Famous Last Words: 'Stop Touching Me!'
Back when I was running the Target Marketing Group, I would get approximately two calls a month from readers who wanted the magic formula for the ideal number of times a customer should be contacted.
As I recall, several software programs were for sale that had the answer and would give you an electronic goose if you missed the programmer's schedule.
Joe Queenan's Screed
What triggered this column was a think piece in The Wall Street Journal, "Dear Retailer: I Bought It. Now Go Away" by Joe Queenan. He writes:
Last month I went online and ordered 12 tins of Twining's English Breakfast Tea. No special reason. Seconds later, I received an email confirming my purchase. A few minutes later, I received detailed information about how my order would be shipped. Shortly after that, I received an email from UPS explaining how I could track my order. The tea was definitely, definitely on its way.
Much as I appreciate these gestures, I have not reached the point in my life where I need to track my tea order, not for English Breakfast, not for Earl Grey, not for crème de menthe lavender daiquiri camomile … I don't need to know where it's coming from, and I don't need to know when it's getting here.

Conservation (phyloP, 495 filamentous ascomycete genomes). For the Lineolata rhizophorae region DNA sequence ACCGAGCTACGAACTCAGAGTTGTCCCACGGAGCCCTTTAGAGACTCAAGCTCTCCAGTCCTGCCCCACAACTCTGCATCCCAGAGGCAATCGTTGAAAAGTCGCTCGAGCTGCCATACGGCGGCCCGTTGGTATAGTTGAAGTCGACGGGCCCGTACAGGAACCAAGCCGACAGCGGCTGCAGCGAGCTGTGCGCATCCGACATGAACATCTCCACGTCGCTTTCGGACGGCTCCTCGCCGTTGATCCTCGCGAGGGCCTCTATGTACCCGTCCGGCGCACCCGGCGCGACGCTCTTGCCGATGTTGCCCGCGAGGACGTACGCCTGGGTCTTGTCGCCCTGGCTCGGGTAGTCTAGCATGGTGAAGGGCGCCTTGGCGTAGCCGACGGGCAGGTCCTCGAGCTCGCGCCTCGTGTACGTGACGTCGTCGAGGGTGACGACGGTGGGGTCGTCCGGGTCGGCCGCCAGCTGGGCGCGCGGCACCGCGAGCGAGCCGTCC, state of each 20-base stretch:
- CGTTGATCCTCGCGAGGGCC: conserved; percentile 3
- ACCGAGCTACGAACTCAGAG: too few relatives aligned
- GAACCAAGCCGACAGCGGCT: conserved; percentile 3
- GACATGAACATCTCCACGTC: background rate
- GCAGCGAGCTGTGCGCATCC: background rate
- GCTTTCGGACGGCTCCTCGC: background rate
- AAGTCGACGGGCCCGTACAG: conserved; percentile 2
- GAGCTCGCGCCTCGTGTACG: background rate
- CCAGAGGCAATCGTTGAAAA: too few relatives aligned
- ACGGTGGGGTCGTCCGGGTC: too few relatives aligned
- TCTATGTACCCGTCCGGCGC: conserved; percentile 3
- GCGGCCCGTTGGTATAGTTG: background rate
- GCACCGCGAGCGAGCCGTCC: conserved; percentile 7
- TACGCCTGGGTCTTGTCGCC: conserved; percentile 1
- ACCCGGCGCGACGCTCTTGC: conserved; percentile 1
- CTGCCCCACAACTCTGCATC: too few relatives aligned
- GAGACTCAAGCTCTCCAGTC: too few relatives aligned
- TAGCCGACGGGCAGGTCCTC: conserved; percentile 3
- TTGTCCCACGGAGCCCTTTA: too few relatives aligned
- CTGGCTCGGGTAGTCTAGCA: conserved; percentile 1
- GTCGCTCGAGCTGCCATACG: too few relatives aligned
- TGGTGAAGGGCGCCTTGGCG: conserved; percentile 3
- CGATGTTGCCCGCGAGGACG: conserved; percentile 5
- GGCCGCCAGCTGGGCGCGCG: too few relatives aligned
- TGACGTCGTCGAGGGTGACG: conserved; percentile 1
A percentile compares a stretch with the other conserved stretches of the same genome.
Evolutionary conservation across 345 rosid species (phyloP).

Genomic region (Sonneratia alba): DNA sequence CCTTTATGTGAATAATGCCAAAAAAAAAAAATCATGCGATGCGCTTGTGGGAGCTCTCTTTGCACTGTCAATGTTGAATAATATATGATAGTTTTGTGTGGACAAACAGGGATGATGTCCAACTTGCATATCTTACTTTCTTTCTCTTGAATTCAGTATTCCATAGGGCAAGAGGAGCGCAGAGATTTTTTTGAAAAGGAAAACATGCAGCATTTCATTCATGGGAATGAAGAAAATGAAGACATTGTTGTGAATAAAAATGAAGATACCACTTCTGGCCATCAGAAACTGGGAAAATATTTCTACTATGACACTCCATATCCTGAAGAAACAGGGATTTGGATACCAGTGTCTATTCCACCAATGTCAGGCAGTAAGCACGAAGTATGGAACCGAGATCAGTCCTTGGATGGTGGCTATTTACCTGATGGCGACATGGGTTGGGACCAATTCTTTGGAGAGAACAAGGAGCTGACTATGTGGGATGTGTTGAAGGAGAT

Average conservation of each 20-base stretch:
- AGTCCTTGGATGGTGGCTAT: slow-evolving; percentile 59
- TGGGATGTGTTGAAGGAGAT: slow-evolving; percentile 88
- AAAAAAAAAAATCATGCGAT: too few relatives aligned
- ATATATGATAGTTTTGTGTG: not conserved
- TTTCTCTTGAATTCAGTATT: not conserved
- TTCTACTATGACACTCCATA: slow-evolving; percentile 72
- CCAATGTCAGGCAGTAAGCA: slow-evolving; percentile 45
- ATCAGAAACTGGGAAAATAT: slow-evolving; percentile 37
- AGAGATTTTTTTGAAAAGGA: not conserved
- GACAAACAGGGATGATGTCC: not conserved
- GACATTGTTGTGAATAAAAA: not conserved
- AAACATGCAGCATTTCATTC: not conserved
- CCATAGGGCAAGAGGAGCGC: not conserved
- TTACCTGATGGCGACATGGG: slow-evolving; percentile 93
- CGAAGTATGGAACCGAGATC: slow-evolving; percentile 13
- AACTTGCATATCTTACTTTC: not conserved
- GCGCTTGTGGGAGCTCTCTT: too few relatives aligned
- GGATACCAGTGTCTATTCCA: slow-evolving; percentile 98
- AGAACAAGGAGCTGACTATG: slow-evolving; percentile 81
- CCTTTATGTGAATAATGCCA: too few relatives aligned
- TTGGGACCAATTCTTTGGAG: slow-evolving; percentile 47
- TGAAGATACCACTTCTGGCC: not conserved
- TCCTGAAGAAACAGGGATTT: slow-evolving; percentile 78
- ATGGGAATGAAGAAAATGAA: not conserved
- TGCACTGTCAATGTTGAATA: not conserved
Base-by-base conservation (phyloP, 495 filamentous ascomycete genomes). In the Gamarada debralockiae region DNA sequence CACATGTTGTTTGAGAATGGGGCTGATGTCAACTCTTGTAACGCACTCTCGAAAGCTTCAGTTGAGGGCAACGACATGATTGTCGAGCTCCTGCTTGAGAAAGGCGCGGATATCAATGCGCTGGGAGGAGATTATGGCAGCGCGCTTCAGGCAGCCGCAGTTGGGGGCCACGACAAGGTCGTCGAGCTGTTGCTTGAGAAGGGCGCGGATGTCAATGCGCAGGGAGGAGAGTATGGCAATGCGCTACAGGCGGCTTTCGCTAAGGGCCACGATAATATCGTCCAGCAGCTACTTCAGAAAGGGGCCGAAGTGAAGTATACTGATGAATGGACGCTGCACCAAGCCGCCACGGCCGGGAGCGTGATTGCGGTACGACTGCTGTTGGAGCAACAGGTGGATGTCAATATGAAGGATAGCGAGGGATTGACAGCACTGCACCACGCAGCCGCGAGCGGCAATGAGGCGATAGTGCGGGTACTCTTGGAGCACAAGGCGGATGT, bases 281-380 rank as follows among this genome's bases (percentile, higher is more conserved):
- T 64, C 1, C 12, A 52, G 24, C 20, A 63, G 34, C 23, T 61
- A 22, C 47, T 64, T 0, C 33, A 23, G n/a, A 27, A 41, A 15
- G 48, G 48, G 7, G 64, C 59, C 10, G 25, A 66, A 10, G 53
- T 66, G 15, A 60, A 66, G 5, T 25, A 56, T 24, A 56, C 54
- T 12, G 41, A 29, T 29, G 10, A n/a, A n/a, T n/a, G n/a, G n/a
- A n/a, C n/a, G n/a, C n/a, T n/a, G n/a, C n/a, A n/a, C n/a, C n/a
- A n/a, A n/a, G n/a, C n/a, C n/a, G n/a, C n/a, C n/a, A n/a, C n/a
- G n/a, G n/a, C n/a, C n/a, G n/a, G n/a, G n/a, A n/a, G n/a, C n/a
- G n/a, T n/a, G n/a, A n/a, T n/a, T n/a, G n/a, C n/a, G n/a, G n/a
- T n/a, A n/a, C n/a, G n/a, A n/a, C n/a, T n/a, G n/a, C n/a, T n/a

I was first aware of the instant email acknowledgment when I became a customer of a funky little e-bookseller that soon became great big Amazon.com. I liked how I was treated. Unlike sending an order via snail mail off into the giant USPS maw, Jeff Bezos came up with immediate feedback that assured me my order was in the works.
I don't know when various follow-ups came into the picture—the tracking number and the shipping advice from UPS. But I don't mind these "touches" from a supplier. When I order special dog food from PetFoodDirect.com for my 15-year-old Auggie or hulled sunflower seeds for my winter bird feeder from ebirdseed.com, I am comforted to know that my little four-legged and feathered friends will definitely be seen to in a timely manner.